No Record Of Effort To Remove Club Q Suspect's Guns In 2021

Newsy found Colorado's red flag law was not applied to the Club Q shooting suspect, even after he made an earlier bomb threat.
Posted at 8:26 PM, Nov 21, 2022

A Newsy analysis of Colorado's court database shows no record of anyone asking a judge last year to remove guns belonging to Anderson Lee Aldrich, the suspect in the deadly shooting at Club Q in Colorado Springs, despite his mother alleging he threatened her with a "homemade bomb, multiple weapons, and ammunition." 

Under Colorado’s red flag Law, citizens and law enforcement can petition a judge for an Extreme Risk Protection Order (ERPO), which can result in someone’s firearms being removed for up to a year if that person poses a significant risk of causing injuries to themselves or others. The process is civil, not criminal. 

The Newsy analysis, which was conducted earlier this fall, found Colorado judges granted final orders in 60 distinct cases in 2021, but no law enforcement agencies based in El Paso County, where this weekend’s mass shooting occurred, filed for any Extreme Risk Protection Orders in 2021. 

"It’s impossible to look back on the circumstances in which it wasn’t used or was used and determine that it would have made a difference in terms of the outcome, as tragic as it was," said Chris Knoepke, an assistant professor at the University of Colorado Department of Medicine, who is currently researching red flag laws as part of the Firearm Injury Prevention Initiative. 

Knoepke is engaged in a six-state study, including Colorado, evaluating how red flag laws are being used and the circumstances in which a judge is most likely to grant an order.  

Knoepke also participated in a study, led by researchers at theUniversity of Michigan Institute for Firearm Injury Prevention and Johns Hopkins Bloomberg School of Public Health, in which results released last month found that more than 10% of petitions that were filed in the more than 6,500 cases reviewed were in response to someone threatening a mass shooting, or to kill at least three people.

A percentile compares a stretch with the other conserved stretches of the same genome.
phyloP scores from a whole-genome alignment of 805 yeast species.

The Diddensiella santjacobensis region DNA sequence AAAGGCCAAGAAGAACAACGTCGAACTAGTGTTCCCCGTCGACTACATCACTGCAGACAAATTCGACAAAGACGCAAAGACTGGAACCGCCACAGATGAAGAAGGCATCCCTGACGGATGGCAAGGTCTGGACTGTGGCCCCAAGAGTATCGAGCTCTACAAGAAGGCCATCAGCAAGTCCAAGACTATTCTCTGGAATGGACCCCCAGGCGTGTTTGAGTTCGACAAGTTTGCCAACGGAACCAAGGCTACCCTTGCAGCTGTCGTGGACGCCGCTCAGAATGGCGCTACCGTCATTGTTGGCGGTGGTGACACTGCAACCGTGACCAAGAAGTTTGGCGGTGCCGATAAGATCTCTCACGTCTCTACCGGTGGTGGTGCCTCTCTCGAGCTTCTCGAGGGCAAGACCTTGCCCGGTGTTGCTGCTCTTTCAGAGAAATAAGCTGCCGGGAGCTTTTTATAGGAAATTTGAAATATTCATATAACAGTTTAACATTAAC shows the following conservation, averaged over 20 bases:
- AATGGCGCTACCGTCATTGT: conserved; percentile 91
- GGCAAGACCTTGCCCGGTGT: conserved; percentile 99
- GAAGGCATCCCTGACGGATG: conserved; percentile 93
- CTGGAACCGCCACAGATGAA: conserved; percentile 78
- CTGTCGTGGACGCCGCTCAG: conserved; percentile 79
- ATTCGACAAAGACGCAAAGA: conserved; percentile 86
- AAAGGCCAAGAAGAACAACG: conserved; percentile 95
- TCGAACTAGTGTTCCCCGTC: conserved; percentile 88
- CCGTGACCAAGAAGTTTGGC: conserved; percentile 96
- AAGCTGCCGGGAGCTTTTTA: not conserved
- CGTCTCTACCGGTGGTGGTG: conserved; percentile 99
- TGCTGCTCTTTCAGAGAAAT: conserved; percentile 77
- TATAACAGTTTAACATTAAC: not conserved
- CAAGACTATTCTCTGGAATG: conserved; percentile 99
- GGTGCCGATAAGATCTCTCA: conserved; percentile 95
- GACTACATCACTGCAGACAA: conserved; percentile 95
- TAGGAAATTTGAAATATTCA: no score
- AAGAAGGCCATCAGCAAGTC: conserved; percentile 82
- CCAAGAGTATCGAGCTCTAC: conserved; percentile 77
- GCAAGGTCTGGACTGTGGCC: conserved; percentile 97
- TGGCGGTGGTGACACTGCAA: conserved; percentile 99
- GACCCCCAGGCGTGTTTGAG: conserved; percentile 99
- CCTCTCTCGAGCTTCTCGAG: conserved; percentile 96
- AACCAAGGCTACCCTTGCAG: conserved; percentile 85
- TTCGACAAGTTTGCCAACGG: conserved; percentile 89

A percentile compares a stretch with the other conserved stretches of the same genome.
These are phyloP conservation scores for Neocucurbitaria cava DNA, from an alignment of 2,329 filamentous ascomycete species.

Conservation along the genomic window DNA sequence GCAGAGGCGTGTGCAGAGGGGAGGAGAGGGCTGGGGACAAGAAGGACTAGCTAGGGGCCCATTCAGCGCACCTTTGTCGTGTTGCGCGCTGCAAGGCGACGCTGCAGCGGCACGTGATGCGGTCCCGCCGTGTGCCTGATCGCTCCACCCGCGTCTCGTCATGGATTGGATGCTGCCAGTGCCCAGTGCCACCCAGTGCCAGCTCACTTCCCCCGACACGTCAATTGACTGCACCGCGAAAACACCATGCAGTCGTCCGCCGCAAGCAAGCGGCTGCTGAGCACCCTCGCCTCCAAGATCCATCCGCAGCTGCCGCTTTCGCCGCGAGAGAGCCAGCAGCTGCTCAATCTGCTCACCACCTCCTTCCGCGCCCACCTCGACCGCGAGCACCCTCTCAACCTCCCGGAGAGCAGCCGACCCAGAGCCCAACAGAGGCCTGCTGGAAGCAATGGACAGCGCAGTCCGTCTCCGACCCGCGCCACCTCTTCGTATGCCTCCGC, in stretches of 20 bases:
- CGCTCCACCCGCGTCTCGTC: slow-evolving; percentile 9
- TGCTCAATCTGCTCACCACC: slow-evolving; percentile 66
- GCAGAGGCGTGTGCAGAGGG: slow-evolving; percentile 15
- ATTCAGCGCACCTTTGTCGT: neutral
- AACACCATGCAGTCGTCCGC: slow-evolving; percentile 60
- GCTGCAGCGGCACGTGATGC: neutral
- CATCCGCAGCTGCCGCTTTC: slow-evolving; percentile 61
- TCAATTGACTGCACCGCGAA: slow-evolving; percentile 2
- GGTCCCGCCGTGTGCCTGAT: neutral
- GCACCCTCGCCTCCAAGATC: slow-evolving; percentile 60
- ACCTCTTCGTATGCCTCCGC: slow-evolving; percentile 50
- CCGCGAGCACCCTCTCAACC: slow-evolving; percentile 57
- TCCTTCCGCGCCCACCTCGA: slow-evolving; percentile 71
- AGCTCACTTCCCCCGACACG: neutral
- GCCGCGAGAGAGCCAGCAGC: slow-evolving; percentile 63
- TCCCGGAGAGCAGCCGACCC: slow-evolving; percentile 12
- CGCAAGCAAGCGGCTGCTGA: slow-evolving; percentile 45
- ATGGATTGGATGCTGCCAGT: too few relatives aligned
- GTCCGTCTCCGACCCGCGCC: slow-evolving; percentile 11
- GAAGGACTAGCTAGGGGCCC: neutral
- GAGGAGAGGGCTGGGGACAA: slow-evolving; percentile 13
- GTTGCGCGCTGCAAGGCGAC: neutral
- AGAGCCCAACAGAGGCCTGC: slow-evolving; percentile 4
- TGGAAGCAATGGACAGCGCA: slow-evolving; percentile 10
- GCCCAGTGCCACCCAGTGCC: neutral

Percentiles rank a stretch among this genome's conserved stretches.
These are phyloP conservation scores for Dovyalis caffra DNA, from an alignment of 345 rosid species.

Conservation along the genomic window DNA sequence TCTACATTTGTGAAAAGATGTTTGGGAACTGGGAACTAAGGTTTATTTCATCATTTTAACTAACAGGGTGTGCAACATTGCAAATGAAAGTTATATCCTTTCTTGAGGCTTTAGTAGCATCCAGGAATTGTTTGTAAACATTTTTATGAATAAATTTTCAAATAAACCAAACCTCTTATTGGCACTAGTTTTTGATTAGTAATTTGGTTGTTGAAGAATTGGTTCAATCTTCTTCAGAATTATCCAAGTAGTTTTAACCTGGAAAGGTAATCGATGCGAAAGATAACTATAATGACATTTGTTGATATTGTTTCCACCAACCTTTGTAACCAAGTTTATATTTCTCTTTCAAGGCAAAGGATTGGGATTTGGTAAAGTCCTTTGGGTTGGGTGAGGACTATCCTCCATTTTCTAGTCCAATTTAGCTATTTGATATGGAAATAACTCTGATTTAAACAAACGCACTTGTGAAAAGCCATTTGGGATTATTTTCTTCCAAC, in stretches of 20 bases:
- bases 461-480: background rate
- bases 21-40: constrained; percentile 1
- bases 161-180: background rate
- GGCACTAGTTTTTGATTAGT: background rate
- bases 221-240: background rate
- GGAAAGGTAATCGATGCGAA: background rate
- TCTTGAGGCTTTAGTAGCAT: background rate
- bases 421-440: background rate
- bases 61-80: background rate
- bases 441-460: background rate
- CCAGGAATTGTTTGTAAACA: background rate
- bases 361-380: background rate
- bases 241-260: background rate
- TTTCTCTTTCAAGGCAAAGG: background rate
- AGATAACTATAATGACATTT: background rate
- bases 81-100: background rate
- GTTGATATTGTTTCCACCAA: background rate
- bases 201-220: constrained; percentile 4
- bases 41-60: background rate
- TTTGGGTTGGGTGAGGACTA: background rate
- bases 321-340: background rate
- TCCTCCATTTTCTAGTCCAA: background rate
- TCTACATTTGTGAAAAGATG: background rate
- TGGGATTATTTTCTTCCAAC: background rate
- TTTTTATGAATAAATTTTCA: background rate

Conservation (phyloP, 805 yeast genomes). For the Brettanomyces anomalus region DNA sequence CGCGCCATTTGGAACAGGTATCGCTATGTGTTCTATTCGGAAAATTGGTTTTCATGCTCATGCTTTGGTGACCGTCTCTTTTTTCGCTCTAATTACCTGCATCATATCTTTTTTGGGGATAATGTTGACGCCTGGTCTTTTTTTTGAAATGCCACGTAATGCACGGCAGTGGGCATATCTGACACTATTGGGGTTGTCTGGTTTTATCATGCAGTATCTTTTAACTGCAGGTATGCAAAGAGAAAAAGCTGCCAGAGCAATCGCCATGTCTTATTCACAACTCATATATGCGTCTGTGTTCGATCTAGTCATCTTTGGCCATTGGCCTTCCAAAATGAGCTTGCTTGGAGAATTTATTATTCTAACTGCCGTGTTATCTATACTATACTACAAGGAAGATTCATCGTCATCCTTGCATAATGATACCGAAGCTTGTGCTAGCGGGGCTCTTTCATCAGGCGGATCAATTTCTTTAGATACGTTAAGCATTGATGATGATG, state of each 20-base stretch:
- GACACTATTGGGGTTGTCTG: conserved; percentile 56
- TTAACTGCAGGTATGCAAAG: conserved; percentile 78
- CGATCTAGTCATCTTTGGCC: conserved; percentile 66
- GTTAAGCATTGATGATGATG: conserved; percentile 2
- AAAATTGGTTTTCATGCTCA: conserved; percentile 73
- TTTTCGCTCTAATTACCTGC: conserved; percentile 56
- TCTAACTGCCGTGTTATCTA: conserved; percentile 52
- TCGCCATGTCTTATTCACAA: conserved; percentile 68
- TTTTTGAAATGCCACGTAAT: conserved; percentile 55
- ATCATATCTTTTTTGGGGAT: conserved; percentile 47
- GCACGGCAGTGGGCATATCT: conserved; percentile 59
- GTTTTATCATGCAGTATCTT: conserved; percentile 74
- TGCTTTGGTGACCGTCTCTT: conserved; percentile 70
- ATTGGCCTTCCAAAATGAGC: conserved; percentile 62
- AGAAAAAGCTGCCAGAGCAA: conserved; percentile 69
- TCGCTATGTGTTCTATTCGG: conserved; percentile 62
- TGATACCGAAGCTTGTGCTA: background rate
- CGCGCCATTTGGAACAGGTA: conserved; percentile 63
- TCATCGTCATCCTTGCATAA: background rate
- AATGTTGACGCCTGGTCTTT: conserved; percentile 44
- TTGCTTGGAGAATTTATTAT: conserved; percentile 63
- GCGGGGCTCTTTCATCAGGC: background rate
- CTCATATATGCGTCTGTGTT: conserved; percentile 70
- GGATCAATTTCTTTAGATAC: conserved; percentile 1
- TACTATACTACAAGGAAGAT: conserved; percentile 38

"We want to look at whatever tools are available to help reduce the chances that these things happen in the future," he said.  

The other states being researched are California, Connecticut, Florida, Maryland and Washington. 

According to a red flag bill statement on the El Paso County Sheriff’s Office website, deputies "will not petition for an ERPO unless exigent circumstances exist, and probable cause can be established that a crime is being or has been committed." 

In 2019, El Paso County commissioners passed a resolution declaring the county’s resistance to the red flag law, calling itself a Second Amendment Preservation County.  

"That’s a political declaration that doesn’t have anything to do with whether an order can be pursued including by law enforcement or a family member," Knoepke said. 

Newsy reached out to the El Paso County commissioners for a comment about the county’s position, but a spokesperson, Vernon Stewart, responded by saying “due to (the Club Q shooting) being an ongoing investigation, we will refrain from providing comment or conducting interviews at this time.” 

Our investigation found the Colorado Springs Police Department, which is located in El Paso County, successfully petitioned in June of this year for a different man, Raymond Cornell, to have his firearms removed. The 27-year-old made threats to commit a mass shooting at a popular street festival called Territory Days and at "gay and queer clubs because he stated he doesn’t care if they suffer," according to court documents. 

According to the petition obtained by Newsy, the man made suicidal and homicidal comments and stated that "he hates gays and homosexuals now because his sister is a lesbian." 

A judge granted the order in July, removing the man’s firearms for a year, citing, a "pattern or acts of credible threats of violence."